Two months ago, I began learning ASL using online resources. It made no sense for me to learn a sign language different from the one used in my country, but the possibility of learning a sign language through English rather than through French – as would have been the case with la Langue des signes française (LSF) – was somehow more appealing. I must have learnt about 250 signs that way, but my initial goal was only to get used to the language until I could decide whether to keep learning it and find online partners or to learn LSF instead and join a local class. I still have a few weeks to decide.
Again at the university, I took a semester of intensive Japanese hoping to become conversational much faster than with a beginner’s course, without realising how much work it would require on my part. As it turns out, it went way too fast for me and I fell behind after only a few weeks. If I could do it again, I am sure that I would have much more motivation and could achieve good results, but at the time, I didn’t have much willpower and gave up. Naturally, I always wanted to give it another shot, which I decided to do about two weeks ago. As with ASL, I am only trying to get used to the language again, without any specific goal in mind. So far, I have mostly been learning vocabulary and basic sentences.
Italian and Russian
I took a beginner’s course in Italian during the first year of my Master’s degree and had to switch to Russian in second year because there was no follow-up to the Italian course. Both years, I tried my best and got very good marks, but could only hold very basic conversations in the end. I would really like to relearn Italian as I live very close to Italy, but I am afraid that learning it at the same time as Spanish would confuse me. As for Russian, I find it very challenging and would love to learn more, but I have no intention to do so for the time being. So these languages are on the back burner for now, but I intend to relearn them eventually.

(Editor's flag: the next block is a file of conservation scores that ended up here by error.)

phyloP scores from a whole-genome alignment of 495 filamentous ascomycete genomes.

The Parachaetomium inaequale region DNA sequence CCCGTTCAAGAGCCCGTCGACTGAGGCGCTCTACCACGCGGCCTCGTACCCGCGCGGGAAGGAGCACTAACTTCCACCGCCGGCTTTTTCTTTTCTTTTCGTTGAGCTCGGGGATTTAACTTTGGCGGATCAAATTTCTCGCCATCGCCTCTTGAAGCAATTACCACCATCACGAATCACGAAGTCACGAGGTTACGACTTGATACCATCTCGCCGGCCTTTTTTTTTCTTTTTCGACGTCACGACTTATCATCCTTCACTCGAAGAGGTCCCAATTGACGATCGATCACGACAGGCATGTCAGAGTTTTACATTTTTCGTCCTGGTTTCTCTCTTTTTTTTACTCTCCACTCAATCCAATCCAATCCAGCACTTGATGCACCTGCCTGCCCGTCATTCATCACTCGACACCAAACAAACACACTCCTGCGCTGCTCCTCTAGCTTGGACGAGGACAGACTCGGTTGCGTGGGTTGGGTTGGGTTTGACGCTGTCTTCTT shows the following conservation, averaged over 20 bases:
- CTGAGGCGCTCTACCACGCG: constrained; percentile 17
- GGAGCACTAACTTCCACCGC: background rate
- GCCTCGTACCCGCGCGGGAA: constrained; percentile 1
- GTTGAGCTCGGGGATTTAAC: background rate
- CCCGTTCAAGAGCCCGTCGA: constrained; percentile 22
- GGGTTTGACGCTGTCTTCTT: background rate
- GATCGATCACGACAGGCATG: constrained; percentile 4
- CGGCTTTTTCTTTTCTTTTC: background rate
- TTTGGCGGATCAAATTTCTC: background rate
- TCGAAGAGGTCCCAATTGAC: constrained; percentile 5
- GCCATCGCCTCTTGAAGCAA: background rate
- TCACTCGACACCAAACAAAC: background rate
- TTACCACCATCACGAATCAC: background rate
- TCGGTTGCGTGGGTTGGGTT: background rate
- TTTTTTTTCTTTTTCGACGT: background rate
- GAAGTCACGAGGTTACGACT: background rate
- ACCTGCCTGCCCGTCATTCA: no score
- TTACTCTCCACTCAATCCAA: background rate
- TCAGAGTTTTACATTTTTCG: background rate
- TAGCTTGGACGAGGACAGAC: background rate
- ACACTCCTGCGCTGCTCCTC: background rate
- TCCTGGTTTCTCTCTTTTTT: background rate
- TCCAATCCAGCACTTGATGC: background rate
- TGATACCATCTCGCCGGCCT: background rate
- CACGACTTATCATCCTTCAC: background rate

Instead of merely keeping track of the time I dedicate to each language, I decided to monitor the following activities: vocabulary acquisition (in words learnt), reading (in words read), writing (in words written), translation (in words), listening (in minutes), and speaking (in minutes). I deliberately ignore the time spent reviewing known vocabulary or studying grammar, for instance, to push me to practise what I learn as I learn it (for instance, writing sentences that use known words and new rules).
With data on the types of activities that I practise the most and the least, I should be able to better balance my language learning by blocking off time slots for the activities I tend to neglect. This data will also give me a better idea of how much of my time language learning actually takes up and inform the design of a new weekly schedule. For instance, with two week’s data, I know that I dedicate on average 71 minutes to language learning on a daily basis, with at least 11 minutes and at most 139 minutes on a single day. Each learning session lasts 30 minutes on average – at least 1 minute and at most 98 minutes in one go.
Featured image: Learn sign language at the playground by Valerie Everett on Flickr, resized and cropped by me.